Susannah spent the first seven years of her life in and out of hospital. Her uncle was an employee there. Susannah remembers him abusing her in her cot on a regular basis, from a very early age. This abuse set up years of ongoing abuse – from her uncle as well as future partners. It defined, for many years, the relationships she had with family members, teachers and herself.
‘Your concept of your family … when you look out from yourself, because you’re not right, is skew-whiffy. And the same when the family looks at you. It’s sort of like this … veil, like a bit of murkiness, that … you don’t come across as who you really are. And they feel that there’s something amiss, that they don’t know how to deal with, so you’re “different”. And need to be curbed or whatever.’
Susannah grew up in the 1950s in a large family. Her father was very strict and ‘regimented’. After her uncle’s marriage ended, Uncle Gordon lived in a shed at the back of her grandmother’s house. He would lure Susannah there and abuse her, even though she tried to resist him, up until she was 22 years old.
Uncle Gordon had a daughter, as well as foster daughters. Susannah knew that when he wasn’t abusing her, he was abusing them. Her grandmother, for example, used to send one of them to the shed to help him ‘bathe’. It always took a long time and Susannah found this traumatic.
When Susannah was 13 she disclosed the abuse to her mother, but was told she was fantasising and making up stories. ‘So I decided I was bad. I must be, because [Uncle Gordon] was saying that it was because he loved me and Mum and Dad didn’t have time to give me the love … so he’d do it.’
Susannah’s school teachers described her as a ‘dreamer’, ‘heedless’, ‘immature’ and that she should ‘try harder’. She couldn’t grasp mathematical concepts until she received private coaching during high school. She knows now that her early childhood trauma affected her brain’s capacity to make connections.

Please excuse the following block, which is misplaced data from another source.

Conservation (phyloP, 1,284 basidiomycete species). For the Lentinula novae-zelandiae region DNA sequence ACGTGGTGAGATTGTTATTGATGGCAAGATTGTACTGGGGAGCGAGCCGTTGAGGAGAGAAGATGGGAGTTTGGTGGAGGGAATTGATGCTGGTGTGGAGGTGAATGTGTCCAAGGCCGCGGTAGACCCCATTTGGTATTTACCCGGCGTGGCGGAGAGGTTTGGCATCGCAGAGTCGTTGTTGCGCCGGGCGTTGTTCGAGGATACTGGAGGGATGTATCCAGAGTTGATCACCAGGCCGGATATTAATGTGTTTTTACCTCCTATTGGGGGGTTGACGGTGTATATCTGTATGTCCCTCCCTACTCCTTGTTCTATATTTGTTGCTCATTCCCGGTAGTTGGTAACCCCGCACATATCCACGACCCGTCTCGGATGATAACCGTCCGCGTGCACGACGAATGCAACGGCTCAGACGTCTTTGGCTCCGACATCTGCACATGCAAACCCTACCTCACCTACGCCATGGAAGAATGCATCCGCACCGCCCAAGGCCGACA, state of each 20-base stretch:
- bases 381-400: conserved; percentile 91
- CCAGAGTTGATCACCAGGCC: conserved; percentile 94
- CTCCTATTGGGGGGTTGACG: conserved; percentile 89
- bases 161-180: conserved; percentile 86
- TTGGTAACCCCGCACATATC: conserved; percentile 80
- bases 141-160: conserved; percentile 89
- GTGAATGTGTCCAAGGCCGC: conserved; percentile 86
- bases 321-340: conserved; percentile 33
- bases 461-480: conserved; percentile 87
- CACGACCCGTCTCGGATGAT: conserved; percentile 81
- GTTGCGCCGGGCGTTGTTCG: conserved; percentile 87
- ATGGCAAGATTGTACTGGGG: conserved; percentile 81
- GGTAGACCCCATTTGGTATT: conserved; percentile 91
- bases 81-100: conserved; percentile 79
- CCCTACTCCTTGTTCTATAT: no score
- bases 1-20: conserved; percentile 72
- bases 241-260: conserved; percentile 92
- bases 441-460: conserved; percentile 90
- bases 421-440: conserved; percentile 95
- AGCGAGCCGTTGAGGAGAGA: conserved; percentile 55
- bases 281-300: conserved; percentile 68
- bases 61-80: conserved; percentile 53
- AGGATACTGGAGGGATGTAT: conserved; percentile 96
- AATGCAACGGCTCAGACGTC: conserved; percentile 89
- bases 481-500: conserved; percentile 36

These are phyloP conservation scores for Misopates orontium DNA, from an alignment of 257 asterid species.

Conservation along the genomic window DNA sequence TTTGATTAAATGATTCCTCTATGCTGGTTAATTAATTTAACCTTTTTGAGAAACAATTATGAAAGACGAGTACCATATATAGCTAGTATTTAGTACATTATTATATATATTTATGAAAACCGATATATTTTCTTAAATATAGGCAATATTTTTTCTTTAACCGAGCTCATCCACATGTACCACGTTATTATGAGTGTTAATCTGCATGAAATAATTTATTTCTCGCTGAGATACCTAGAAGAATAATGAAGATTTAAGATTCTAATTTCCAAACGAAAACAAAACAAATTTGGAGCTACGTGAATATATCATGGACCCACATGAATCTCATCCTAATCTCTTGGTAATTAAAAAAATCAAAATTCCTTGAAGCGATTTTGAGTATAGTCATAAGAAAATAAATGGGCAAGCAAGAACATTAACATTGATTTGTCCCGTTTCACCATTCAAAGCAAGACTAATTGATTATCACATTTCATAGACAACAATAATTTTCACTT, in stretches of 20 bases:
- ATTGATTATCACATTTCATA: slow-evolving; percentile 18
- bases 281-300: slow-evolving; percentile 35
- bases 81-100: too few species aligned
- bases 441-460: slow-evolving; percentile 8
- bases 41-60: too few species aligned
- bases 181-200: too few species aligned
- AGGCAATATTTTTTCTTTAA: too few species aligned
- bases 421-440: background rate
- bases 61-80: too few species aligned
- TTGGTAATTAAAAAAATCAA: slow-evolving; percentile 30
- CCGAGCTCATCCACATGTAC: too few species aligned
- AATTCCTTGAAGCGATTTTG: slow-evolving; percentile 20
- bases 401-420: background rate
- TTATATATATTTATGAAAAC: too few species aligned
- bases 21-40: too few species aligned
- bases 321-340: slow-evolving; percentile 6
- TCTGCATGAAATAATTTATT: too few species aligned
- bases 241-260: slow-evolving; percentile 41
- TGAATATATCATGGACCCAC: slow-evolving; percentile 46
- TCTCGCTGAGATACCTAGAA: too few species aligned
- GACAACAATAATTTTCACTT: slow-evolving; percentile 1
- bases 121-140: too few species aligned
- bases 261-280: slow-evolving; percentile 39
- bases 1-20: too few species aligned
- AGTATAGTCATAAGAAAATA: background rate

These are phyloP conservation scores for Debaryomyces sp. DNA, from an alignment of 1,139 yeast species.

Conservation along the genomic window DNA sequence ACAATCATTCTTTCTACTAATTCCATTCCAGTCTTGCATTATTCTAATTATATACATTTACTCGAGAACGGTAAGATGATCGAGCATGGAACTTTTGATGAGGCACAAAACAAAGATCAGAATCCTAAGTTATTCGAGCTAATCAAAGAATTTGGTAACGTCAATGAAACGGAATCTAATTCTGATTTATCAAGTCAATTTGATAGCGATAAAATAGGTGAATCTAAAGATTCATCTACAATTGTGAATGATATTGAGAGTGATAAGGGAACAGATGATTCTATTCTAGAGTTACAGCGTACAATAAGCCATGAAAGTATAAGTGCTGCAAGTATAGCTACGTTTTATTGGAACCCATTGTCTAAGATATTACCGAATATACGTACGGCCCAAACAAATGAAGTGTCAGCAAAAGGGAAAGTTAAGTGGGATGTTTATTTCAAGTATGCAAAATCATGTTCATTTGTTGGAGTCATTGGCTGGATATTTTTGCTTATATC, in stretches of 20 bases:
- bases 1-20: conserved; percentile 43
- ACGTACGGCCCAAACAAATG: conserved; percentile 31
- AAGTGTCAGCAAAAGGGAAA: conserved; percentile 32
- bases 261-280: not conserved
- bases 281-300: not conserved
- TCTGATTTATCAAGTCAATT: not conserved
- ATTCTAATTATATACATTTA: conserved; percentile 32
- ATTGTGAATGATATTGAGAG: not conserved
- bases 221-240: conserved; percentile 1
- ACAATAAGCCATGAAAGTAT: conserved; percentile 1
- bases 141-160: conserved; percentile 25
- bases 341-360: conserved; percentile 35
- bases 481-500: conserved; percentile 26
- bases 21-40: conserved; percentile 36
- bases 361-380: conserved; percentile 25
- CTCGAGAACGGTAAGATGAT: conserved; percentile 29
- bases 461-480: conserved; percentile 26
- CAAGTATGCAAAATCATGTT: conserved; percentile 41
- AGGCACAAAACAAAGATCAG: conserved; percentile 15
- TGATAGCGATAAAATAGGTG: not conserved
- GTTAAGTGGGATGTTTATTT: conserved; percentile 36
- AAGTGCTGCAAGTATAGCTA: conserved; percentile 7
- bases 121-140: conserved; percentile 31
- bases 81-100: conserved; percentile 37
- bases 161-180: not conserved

‘In some ways I’ve been successful and capable and other ways I’ve been … stumped … Starting things and not going right through with them. And not believing in myself … throughout young adulthood and motherhood, I … had fear in my stomach and really tight for at least half the day, which I had to overcome to function in the afternoon.’
In her twenties Susannah, became engaged to a man who loved and validated her. It was the first time in her life she had experienced this. Sadly, he died. ‘The conclusion I came to about that was that I was bad and he had to be taken before I ruined him … That changed my direction … and I married someone who was extremely abusive and … decided I must have done something to deserve it, or if only I had said this or not said that. It’s my fault or he didn’t mean it …’
Susannah left the marriage after many years, when she discovered her husband was abusing their children. ‘It wasn’t for my safety that I left. It was for theirs.’
Because of the lengthy legal battle that ensued, Susannah had to leave her job to be there for her children. Financially, she lost everything when she divorced and had to go on the pension. However, she is now successfully employed in the social services.
‘And I married a couple more times but they were abusive as well … They were only short-lived because I knew not to stay … I kind of got tricked, if you like, because I didn’t pick up signs I should have, until after … so I’ve decided not to be with anyone … rather than do that again.’
Decades after she was abused as a child, Susannah again confronted her parents about it. Although her mother still had doubts about whether or not Susannah was abused, she apologised for her brother’s behaviour as they had become aware he was a paedophile. Her father brushed it aside by saying it was all in the past.
Susannah received various forms of counselling over the years, which she found helpful. Her Christian faith, too, has given her an anchor ‘so I didn’t get into … alcohol and drugs and stuff like that, fortunately, but I’m not saying “Goody me” … I needed some kind of … third dimension to life, that’s what I perceive it as, which I think saved me from becoming a blithering blob of jelly in the corner of a room’.